Maine Forest Service tackles 15 wildfires in one day, spokesman blames dry, windy conditions
April 20, 2012
(Bangor Daily News)
– Rangers and pilots from the Maine Forest Service and local fire department crews scrambled Friday to deal with 15 wildfires, most of them in communities along the coast and in the southernmost third of Maine.
Lt. Jeff Currier of the Maine Forest Service said most of the wildfires were caught early and contained before they had a chance to get out of control.
The largest fire of the day was in Stetson, where a fire that broke out Friday afternoon burned just under three acres, Currier said. Local firefighters from Stetson and several surrounding towns turned out, as did Ranger Bill Cusick and a forest service helicopter and pilot, he said.
Also Friday, a fire off Burket Mill Road in Waldoboro, near the Warren town line, burned about two more acres before it was contained by area fire crews, with assistance from a forest service helicopter.
Stetson Fire Chief Kim Stacy said the fire began about 1:30 p.m. and that while he was driving to the fire’s location, off Stetson Road, he could tell it was going to be a stubborn one.
Stacy said Friday night that it wasn’t clear how the fire began but that it started in the grass and then got into nearby trees.
The tree trunks created what he called “ladder fuel” that enabled the flames to reach up into the treetops, which was a matter of concern because of Friday’s windy conditions. That prompted him to call upon the forest service for assistance.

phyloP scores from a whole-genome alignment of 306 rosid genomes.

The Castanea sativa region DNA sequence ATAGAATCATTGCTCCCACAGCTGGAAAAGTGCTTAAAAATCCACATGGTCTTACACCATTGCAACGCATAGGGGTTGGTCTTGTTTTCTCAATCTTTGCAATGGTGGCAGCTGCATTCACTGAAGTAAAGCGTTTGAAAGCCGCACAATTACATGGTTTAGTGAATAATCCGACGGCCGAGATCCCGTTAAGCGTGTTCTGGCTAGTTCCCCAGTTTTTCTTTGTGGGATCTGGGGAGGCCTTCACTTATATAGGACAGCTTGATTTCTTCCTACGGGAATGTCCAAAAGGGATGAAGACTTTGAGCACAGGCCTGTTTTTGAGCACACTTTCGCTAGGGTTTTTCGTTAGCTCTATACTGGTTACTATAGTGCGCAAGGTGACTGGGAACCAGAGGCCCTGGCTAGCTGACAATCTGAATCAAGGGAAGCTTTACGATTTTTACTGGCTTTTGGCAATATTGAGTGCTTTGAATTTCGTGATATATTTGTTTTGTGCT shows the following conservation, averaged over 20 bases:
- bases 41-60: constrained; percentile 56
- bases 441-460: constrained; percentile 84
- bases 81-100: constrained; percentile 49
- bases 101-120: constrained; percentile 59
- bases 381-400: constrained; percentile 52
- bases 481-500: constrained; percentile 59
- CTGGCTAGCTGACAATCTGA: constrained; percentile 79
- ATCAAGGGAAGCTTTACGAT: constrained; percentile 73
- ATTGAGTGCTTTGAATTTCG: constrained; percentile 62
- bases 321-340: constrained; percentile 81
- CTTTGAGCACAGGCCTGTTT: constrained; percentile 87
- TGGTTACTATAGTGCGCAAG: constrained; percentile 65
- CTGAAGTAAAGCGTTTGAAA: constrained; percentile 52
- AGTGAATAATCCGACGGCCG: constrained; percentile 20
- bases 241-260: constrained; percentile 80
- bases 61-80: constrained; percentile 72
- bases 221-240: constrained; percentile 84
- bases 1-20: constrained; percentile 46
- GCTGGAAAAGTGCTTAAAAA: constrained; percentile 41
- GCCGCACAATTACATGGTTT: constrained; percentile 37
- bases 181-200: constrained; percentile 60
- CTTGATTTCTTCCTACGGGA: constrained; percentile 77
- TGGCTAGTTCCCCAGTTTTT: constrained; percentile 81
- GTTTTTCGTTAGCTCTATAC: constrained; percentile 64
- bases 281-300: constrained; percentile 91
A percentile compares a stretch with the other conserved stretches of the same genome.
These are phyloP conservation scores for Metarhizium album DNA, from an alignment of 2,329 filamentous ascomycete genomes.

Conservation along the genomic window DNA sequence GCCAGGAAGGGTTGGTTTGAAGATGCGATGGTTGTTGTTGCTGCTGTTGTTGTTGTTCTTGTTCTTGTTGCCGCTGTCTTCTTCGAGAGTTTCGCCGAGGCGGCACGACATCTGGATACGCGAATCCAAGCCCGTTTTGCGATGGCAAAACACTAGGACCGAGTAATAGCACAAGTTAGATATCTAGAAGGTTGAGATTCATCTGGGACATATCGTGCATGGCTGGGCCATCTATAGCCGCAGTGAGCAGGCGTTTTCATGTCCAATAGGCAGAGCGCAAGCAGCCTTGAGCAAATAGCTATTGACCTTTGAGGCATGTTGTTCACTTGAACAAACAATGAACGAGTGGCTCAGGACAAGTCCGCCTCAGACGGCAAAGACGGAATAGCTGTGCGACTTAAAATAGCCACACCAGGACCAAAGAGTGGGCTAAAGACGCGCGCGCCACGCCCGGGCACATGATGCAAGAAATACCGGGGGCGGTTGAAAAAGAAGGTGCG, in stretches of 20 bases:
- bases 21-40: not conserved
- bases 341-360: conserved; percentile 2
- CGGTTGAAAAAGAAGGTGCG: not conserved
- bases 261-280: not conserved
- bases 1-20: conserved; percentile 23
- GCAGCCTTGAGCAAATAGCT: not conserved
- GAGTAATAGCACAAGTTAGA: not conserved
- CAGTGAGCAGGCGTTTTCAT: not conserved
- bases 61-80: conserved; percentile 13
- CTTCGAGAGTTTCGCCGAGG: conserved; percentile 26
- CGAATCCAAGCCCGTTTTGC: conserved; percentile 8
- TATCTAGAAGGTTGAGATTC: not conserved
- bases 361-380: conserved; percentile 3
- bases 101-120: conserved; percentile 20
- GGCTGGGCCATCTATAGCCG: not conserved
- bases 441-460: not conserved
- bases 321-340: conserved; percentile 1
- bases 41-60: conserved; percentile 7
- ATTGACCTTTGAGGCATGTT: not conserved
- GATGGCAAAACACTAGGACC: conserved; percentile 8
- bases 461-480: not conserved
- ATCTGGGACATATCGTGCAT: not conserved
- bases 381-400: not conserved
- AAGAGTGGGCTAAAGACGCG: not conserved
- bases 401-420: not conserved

Currier said a helicopter equipped with a water bucket was deployed from its central region headquarters and air operations hanger in Old Town.
The pilot flew overhead and made a series of water drops in an effort to stop the fire from spreading any farther than it did.
Wildfires also were reported in Perry and Lincoln.
Dry, windy conditions this week have created prime conditions for wildfires, some of which have claimed outbuildings and sheds and melted the siding on at least one home but otherwise left residential buildings intact, Currier said.
Currier said a forest service dispatcher based in Augusta told him Thursday was one of the busiest work days she had seen in her 25-year career.
Currier said dry ground conditions have enabled fires to burn deep into the ground, which often requires some digging to get at them. Most of the wildfires reported this week were caused by people. In some cases, improperly disposed ash from wood stoves was the cause. Others happened after planned lawn or field burns escaped and burned out of control.
On Friday, the Maine Forest Service rated the wildfire danger levels in its seven-zone classification system as “high” and “very high.”
That, however, is expected to change over the weekend, according to meteorologists from the National Weather Service’s Caribou office.
Forecasts are calling for a chance of scattered showers late Saturday afternoon and rain that night. Sunday and Monday are expected to bring a good soaking, with as much as half an inch of rain predicted on Sunday and as much as an inch expected Monday.